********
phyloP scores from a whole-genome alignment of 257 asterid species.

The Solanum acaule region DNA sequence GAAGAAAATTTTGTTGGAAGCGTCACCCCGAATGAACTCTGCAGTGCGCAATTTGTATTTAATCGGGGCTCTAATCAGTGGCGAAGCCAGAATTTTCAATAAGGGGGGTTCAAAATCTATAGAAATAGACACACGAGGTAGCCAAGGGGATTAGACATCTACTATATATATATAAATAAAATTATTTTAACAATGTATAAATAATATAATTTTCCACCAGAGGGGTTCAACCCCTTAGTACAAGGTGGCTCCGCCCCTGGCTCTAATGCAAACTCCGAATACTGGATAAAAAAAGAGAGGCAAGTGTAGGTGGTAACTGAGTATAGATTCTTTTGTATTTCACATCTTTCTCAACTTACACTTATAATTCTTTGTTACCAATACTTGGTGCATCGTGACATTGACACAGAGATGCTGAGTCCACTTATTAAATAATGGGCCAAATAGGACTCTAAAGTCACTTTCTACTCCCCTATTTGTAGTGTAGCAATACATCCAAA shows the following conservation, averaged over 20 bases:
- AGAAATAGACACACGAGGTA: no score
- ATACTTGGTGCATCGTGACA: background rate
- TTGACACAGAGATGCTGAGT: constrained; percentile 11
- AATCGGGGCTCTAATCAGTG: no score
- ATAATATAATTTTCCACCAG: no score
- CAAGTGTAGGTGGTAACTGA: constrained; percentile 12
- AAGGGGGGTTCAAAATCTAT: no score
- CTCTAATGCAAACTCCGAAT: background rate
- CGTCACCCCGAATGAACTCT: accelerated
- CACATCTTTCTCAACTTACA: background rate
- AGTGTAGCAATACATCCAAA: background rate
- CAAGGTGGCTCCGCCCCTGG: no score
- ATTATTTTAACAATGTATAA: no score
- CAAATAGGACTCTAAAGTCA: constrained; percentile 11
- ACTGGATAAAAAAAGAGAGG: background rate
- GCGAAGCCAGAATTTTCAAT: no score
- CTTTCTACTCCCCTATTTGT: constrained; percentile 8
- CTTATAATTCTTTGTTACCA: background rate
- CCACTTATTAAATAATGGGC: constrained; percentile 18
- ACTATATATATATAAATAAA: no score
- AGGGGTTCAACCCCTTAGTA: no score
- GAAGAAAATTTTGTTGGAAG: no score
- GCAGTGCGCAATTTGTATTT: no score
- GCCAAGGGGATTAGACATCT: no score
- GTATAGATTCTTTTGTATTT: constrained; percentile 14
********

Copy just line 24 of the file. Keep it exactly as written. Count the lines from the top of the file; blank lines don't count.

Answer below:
- GAAGAAAATTTTGTTGGAAG: no score